PEOPLE LIKE US | Bruce Johnston Interview + Full Video


by Jesse Fox
photos by Todd Easterbrook

Street, park, backcountry—Bruce Johnston is a ripping snowboarder in any arena. Growing up in Mississauga, he was groomed by the Ontario parks and pipes of Georgian Peaks alongside riders like Mikey Ciccarelli before moving out West in search of more. He moved to Whistler, bought a $2,000 beater snowmobile (he would later watch burn to the ground) and soaked up backcountry knowledge and safety from local pros. Today, Bruce's standout riding has been featured in videos over the past decade. Based out of Pemberton, he has become a fixture in the backcountry snowboard scene. 

Five years ago, Bruce was approached by Revelstoke-based photographer /filmmaker Ryan Collins to be a subject in a film that explores the experiences and perspectives of queer folks in mountain culture. Avid skiers and snowboarders living in non-urban landscapes where getting gnarly is expected and acceptance isn't guaranteed. Bruce didn’t want to be recognized in the film. He never thought his sexuality and snowboarding needed to be discussed in the same breath. And, until very recently, only a few close friends and family members knew this side of him. His hesitation to share himself is understandable. Like many of us, Bruce grew up in a snowboard landscape where B-roll of snowboarders partying like rockstars with faceless pretty girls was idolized. Hypersexualized images of women sold every product available, and saying something was gay ran rampant in the bro bra blah blah culture. 

This winter, when Collins' documentary People Like Us finally came to fruition, Bruce had changed his mind. Now, on top of being known for his layered skills on a snowboard and held in the highest regard for his kindness, humour and charisma; Bruce will be known as a person who also happens to be queer. I caught up with Bruce to learn more about the doc, his hesitation, and the film's positive message.

Five years ago, you were asked to be in this doc, and you wouldn’t go on camera. Why not? And what changed?

Well, just growing up looking at snowboard movies it's a lot of partying and always just dudes with chicks. It's always had this macho, gnarly attitude around it along with the people in it. So it just didn't always feel like an accepting place. No one ever spoke about a gay snowboarder in the media, ever. In the last 20 years. It never happened. I've never heard of anyone at all, other than when [Jake] Kuzyk came out with Torment. That was literally the first I'd heard of a gay snowboarder, it was Kuzyk. And I was like, what?! Sick!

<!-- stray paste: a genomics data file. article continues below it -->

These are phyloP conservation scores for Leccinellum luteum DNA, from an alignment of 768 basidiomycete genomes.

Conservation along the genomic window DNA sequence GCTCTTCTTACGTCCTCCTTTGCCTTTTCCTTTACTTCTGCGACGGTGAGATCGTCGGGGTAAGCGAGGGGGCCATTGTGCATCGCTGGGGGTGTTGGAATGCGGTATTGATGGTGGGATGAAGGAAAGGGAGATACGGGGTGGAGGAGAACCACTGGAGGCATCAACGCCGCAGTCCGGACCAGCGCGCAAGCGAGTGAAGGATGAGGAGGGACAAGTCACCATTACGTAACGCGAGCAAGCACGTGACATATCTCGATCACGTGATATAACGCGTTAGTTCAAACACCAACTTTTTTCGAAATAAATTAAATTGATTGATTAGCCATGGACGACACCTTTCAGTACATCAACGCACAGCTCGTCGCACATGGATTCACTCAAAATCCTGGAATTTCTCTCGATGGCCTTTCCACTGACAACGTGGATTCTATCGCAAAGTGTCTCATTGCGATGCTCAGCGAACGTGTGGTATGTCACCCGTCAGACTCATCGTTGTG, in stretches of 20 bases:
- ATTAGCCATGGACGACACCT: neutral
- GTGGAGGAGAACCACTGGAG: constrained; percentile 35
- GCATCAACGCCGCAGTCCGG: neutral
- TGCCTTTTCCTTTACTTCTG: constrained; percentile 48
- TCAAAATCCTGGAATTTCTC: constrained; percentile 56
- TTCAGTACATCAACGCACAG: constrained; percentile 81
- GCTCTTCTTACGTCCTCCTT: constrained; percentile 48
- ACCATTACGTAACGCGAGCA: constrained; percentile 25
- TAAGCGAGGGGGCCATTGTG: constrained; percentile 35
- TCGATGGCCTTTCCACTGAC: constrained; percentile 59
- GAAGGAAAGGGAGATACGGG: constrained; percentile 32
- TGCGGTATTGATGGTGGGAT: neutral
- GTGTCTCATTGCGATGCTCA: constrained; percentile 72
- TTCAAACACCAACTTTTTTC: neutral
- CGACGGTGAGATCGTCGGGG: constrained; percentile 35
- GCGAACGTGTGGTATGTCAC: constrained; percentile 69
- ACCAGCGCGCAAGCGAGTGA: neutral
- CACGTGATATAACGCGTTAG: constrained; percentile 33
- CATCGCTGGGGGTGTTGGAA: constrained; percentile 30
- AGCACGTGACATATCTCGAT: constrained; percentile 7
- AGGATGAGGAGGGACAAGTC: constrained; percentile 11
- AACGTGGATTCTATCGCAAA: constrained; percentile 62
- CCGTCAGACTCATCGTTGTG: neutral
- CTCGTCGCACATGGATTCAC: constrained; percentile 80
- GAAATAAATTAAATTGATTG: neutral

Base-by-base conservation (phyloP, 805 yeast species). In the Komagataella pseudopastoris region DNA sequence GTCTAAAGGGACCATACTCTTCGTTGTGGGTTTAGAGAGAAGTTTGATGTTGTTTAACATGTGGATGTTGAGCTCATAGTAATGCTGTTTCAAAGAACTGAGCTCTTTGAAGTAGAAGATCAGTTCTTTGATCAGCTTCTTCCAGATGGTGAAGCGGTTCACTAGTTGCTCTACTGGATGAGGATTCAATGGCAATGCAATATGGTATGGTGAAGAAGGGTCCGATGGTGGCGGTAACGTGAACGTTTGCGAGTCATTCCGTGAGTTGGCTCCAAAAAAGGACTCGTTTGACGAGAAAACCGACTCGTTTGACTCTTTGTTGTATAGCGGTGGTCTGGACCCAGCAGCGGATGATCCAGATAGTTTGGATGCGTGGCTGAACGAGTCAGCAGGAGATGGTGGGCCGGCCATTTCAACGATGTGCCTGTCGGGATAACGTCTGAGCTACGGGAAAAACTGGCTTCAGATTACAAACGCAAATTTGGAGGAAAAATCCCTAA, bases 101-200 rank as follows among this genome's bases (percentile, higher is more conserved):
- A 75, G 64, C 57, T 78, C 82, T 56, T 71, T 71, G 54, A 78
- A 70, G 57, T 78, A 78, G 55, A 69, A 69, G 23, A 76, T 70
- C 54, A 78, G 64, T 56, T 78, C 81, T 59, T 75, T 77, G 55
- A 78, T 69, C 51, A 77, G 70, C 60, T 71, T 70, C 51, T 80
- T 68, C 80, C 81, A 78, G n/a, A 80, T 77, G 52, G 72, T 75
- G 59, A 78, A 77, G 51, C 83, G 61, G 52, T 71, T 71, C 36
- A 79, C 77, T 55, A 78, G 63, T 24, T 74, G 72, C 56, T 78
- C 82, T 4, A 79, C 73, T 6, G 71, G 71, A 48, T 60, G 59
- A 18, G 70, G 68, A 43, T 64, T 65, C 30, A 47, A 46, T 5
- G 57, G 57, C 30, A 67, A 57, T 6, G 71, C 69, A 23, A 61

I couldn't help but feel sad knowing that snowboarding wasn't a space you and others felt comfortable being yourselves in. 

It was kind of sad. We all just kept our mouths shut. It was just easier. That's how I felt. It was easier to just fly under the radar with that part. I was nervous of it negatively impacting my snowboarding or friend groups or something like that. It's so dumb, because all of our homies we snowboard with are our good people. They don't give a shit. 

Is there anything about living in Pemberton specifically that contributed to this?

Just small-town vibes. Lots of people say, "that's fucking gay," or "faggot” or whatever. Just change room talk, and I don't say anything, right? You're just like, "Okay, that's how that guy talks.” Noted. But for the most part, I think people are good here, and it's turning around.

How are you feeling with this doc coming out knowing this side of you will be news to a lot of people?

It feels a little intimidating, but all my close friends and family are all supportive and like my snowboard homies. It's just going to be positive, a positive feel. I know a few friends found out from [me] posting the trailer, and they were like, "No way, sick!" just good comments, nothing negative. I remember when I told Nitro, Ryan [Willisko] of Nitro Canada. He was pissed at me, he's like, "Never keep anything like that for me ever again. You should have told me long ago. I fucking love you dog. Don't keep that shit from the people you love." kind of thing. And I was like, man, that's cool. 

Do you think snowboarding has changed in its openness, acceptance, language or behaviour in the past few years?

There are still a ton of bitter people out there, and it sucks that they're snowboarders. It just makes us look so trashy and uneducated. But I think it has [changed]. And changed towards even people of colour, too. You see more dark-skinned shredders, Asian shredders and it's super sick, that is rad. I think snowboarding is growing up and progressing and it's more open now and accepting because so many people are in love with it, and it's like, why would there be any hate? It's ridiculous. Snowboarding was an outcast sport from the beginning. We should be open to anyone.

How has the experience of being a subject in this documentary been?

It's been a positive experience, I think the film is a positive outlook on the future of skiing and snowboarding. The whole goal of it was to make people more comfortable being themselves in those industries and spaces. I participated in this for my younger self and/or some kid who sees this film and does what I didn't do earlier, just be myself and keep snowboarding.

Is there anything you would tell a younger version of yourself who wasn't comfortable sharing who they were? 

Just to be true to yourself and don't worry about what people that aren't your friends might think. 


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